During the 19th century, the palace became a residence of Frederick William IV. He employed the architect Ludwig Persius to restore and enlarge the palace, while Ferdinand von Arnim was charged with improving the grounds and thus the view from the palace. The town of Potsdam, with its palaces, was a favourite place of residence for the German imperial family until the fall of the Hohenzollern dynasty in 1918.

After World War II, the palace became a tourist attraction in East Germany. It was fully maintained with due respect to its historical importance, and was open to the public. Following German reunification in 1990, the final wish of Frederick came to pass: his body was finally returned to his beloved palace and buried in a new tomb overlooking the gardens he had created. Sanssouci and its extensive gardens became a World Heritage Site in 1990 under the protection of UNESCO; in 1995, the Foundation for Prussian Palaces and Gardens in Berlin-Brandenburg was established to care for Sanssouci and the other former imperial palaces in and around Berlin. These palaces are now visited by more than two million people a year from all over the world.
Source: http://www.europe.org/en/att_details.html?id=20286

 
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Posted by on April 24, 2010 in Europe, Germany

 

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King Arthur in Snowdonia: on the Trail of the Once and Future King

King Arthur appears often in literature, from the Mabinogion to Geoffrey of Monmouth, from Ninnius to Chretien de Troyes; but it’s difficult to reconcile his literary adventures with the real Arthur who, if he existed at all, was probably a Celtic warlord who united his countrymen against the invading Saxons.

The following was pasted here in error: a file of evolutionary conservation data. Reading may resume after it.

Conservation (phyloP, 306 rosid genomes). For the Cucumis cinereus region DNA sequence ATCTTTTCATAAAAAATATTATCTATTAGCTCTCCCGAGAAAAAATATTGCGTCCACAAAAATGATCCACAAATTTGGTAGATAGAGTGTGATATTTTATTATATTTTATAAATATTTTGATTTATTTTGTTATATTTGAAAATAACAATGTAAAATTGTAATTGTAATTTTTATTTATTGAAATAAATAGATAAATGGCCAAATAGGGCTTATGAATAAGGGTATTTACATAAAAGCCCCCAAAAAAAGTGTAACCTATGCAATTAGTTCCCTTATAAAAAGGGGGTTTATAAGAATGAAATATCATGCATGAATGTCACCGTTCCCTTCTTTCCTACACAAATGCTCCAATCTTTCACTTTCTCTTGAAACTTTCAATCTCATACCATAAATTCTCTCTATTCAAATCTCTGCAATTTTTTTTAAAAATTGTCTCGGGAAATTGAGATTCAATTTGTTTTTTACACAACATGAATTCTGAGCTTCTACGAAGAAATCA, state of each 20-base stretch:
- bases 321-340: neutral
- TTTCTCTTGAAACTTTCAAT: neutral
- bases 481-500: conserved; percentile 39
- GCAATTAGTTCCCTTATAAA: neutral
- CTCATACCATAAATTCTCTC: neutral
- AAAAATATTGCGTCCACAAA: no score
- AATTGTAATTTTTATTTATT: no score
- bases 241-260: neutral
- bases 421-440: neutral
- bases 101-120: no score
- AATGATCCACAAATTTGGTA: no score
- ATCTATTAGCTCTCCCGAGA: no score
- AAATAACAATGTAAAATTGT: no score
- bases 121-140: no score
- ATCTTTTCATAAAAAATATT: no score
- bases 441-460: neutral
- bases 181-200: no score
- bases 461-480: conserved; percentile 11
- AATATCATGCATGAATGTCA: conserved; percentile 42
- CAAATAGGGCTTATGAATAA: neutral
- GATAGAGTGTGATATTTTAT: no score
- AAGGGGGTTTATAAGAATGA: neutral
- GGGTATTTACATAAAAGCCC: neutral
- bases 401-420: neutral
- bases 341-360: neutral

In literature and folklore, King Arthur is most often associated with Cornwall and Wales; the name Pendragon is Anglo-Welsh, meaning “Dragon’s Head”. And while his famous court at Camelot has often been linked with Caerleon, just outside Newport in the south east of Wales, there are several legends placing Arthur and his feats in the Snowdonia region of North Wales.

Whether or not Arthur existed is debatable. However, folk memories last a long time, and one has to wonder if there’s some shred of truth to the local Arthurian legends that still survive in Snowdonia.

One tale describes how Arthur met a giant, Ritta, on the slopes of Snowdon while out riding with his knights. Arthur remarked upon Ritta’s unusual cloak, which the giant explained was made from the beards of kings. Ritta said he would be honoured to include Arthur’s beard in his cloak but Arthur, reluctant to part with his facial hair, refused. A fight ensued and Arthur slew the giant and had him buried under a cairn at the mountain’s summit.

Snowdonia is dotted with cromlechs, ancient burial chambers left behind by our ancestors thousands of years ago. Yet despite the age of these atmospheric monuments to our forebears, folk tales still connect them with Arthur who, if he existed, would probably have lived in the 5th or 6th century. One such tale claims the cromlech at Cefnamlwch, on the Llyn Peninsula, was formed when Arthur threw the capstone from the top of Garn Fadrwn, while the three standing stones beneath were carried there by Arthur’s wife in her apron.